Canadian National Institute for the Blind

Written by Jessica Watkin

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Founded in 1918 at the end of the First World War, the Canadian National Institute for the Blind (CNIB) devoted its first year to engaging both the public and a small blind community mainly made up of veterans. The organization provided rehabilitation services for blind and partially blinded people in Ontario while focusing on creating living and working opportunities for Toronto’s blind community. Exploring the particular needs and varying conditions of blind people, the CNIB developed programs and staff positions that still serve as the primary structure of the organization that continues to support blind people across Canada. 

The Bulletin, first published in October 1918, served as a public notice for changes within the organization, its staff and board, and the programs in development. I discovered this publication after a trip to the CNIB archives where my experience went beyond the visual; it became a tactile search through an extensive collection of braille documents spanning the last hundred years of the organization. Held at Library and Archives Canada, The Bulletinwas generously shared by Jane Beaumont, CNIB’s current Archivist, upon preparations for the 2018 centennial celebration of the organization. Beaumont and her team created a “living history” exhibit based on these documents and many others like them to celebrate the conception of the organization, its growth and its future (visit the special online exhibit by clicking the link below).

The November 1, 1918 issue of The Bulletindescribes an exhibit in which blind people show “what they can do” at a local event called “Carnival of Nations.”  The carnival featured blind people performing activities in a curated setting. While this exhibit may invite comparisons to the more popular freak show of the late 19thand early 20thcenturies, the CNIB’s efforts centered on advocacy, showing blind people successfully doing “normal” things. These performances are the first recorded instances of shared experience between the private and public lives of blind Canadians and the general public in Toronto, which also suggests a context and relationship between the two. The need for blind Canadians to “prove” their competence while also showcasing their exoticized private lives gives us a glimpse into the CNIB’s understanding of public attitudes towards blind people; this is what needed to happen for their experiences to be understood and supported by the public. While the organization has developed extensively over the last 100 years it continues to showcase blind skills today in various ways.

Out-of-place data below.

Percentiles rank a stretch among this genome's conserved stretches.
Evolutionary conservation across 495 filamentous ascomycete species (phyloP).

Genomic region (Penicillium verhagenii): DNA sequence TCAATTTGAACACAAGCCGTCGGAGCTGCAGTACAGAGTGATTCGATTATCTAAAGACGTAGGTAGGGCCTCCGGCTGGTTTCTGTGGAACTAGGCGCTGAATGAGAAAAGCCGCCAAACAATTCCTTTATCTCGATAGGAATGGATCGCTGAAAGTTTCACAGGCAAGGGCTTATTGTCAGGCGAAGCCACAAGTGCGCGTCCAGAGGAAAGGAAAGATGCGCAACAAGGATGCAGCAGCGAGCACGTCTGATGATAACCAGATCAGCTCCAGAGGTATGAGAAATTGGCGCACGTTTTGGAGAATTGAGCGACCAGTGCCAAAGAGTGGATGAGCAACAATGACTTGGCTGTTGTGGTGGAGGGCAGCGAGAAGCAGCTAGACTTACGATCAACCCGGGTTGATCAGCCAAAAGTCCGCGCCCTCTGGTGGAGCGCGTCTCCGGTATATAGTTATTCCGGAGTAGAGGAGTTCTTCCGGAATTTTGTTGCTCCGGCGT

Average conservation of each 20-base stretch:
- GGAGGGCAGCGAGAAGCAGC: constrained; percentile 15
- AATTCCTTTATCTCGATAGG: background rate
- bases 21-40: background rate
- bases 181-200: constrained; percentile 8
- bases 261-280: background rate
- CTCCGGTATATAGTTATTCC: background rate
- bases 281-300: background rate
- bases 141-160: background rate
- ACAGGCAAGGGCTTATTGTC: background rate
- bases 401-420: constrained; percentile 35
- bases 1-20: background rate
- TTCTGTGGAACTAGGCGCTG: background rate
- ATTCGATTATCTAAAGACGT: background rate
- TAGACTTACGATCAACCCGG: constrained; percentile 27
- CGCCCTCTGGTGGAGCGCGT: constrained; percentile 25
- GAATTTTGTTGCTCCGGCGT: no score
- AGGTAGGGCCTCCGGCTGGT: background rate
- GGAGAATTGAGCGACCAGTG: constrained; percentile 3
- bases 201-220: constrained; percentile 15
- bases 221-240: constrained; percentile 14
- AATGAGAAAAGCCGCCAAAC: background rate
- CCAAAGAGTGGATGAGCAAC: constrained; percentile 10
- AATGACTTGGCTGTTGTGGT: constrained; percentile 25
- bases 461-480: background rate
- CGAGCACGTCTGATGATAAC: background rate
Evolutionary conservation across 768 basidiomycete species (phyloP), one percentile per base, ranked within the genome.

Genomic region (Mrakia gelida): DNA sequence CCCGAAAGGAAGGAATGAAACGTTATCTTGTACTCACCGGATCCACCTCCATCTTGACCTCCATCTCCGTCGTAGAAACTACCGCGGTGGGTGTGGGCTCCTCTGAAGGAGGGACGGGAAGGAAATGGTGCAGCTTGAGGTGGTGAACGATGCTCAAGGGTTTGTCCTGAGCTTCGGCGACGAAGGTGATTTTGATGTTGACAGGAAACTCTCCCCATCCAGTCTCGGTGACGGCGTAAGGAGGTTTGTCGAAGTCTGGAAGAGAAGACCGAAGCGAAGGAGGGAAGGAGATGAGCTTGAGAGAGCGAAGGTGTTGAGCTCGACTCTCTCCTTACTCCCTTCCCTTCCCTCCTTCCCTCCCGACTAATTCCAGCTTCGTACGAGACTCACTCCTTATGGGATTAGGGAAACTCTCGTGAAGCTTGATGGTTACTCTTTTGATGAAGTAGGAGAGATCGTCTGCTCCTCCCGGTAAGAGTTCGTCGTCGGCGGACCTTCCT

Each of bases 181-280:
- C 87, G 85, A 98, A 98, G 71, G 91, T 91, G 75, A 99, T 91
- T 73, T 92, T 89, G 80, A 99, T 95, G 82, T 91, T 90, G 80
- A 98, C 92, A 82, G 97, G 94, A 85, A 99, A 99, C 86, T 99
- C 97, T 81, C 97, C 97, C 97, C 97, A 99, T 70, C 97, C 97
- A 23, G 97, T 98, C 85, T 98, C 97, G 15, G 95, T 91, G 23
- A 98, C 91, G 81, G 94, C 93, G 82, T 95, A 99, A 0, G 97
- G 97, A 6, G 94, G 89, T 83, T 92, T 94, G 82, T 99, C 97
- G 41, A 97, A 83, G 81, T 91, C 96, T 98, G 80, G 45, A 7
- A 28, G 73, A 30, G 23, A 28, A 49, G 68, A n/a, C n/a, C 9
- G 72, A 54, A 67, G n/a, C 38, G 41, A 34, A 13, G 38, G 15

An example of this would be in the November 1, 1918 issue pictured here The Bulletin editors chose to showcase an exhibit in which blind people show “what they can do” at a local event called “Carnival of Nations”.  Real blind people performing real blind activities in a curated setting, possibly a small hint of freak show, but more prominently the CNIB gravitates towards advocacy in showing a successful blind person doing those “normal” things. These performances act as the first recorded instance of shared experience between the private and public lives of blind Canadians and the public in Toronto, but also suggests a context and relationship between the two as well.  The need to “prove” their competence while also showcasing their exoticisized private lives creates an idea of what the CNIB believed the public thought of blind people, but also possibly hints at what needed to happen in order for their experiences to be understood and supported.  The organization has developed over the last 100 years but continues to showcase blind skills today in various ways.

In the May 1, 1919 issue of The Bulletin, the editors announced the inclusion of blind persons in the Royal Ontario Museum (ROM) through a sensory experience of artifacts in its collection. The museum’s guided and tactile tours of exhibits act as a performance history: an experience that introduces blind people to historical artifacts previously understood through vision. The excerpt above reveals that CNIB’s advocacy within the community integrated performative qualities within everyday experience, enlivening the museum visit that is otherwise passive. The tactile tours at the ROM have developed over the past 100 years and remain a key part of blind culture and inclusion in Toronto today (blind patrons can request a tour at any time). These interactive explorations of exhibits have now been integrated into the patron experience, extending this particular performance history to the general public and normalizing the inclusion of blind people in Toronto’s popular culture.

 Link to CNIB’s special online exhibit: http://thatallmayread.ca/explore-history/